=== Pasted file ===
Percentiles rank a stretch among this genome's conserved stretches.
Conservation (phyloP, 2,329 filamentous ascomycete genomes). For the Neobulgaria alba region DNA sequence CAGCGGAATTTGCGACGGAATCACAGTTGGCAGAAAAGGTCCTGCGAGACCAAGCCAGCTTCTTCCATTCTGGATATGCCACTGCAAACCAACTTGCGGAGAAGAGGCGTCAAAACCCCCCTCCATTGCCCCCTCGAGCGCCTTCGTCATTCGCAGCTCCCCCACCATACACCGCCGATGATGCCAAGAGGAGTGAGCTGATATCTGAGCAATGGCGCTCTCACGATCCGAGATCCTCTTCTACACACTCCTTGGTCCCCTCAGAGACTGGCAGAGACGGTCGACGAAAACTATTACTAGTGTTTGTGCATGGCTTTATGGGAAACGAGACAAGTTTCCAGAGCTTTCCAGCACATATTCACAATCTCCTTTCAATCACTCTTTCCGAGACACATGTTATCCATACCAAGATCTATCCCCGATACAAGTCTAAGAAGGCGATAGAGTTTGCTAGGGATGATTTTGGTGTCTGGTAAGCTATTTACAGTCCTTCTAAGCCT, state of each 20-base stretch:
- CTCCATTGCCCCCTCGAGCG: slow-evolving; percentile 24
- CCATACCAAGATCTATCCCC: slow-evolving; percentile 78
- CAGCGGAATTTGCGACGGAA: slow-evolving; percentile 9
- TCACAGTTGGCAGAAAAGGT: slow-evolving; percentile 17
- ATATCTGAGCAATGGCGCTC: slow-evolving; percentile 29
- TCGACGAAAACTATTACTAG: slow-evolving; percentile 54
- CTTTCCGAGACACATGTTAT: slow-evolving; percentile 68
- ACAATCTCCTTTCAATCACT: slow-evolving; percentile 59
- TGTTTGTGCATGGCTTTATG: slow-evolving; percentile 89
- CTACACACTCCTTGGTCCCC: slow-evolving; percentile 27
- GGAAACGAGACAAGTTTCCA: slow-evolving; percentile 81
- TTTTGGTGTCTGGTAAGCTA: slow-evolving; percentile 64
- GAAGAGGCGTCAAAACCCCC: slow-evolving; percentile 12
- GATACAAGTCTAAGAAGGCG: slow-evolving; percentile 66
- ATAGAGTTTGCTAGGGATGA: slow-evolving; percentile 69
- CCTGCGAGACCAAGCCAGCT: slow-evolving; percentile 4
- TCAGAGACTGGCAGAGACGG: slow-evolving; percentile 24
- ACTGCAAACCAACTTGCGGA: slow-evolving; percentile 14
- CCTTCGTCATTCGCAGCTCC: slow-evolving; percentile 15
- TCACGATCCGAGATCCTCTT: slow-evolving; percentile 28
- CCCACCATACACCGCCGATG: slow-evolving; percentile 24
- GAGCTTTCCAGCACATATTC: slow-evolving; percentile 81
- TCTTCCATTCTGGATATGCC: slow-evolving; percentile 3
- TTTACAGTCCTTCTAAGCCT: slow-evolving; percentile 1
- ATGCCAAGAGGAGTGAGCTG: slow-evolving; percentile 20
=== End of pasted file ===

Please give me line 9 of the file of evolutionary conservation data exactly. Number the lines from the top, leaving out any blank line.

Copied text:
- CTTTCCGAGACACATGTTAT: slow-evolving; percentile 68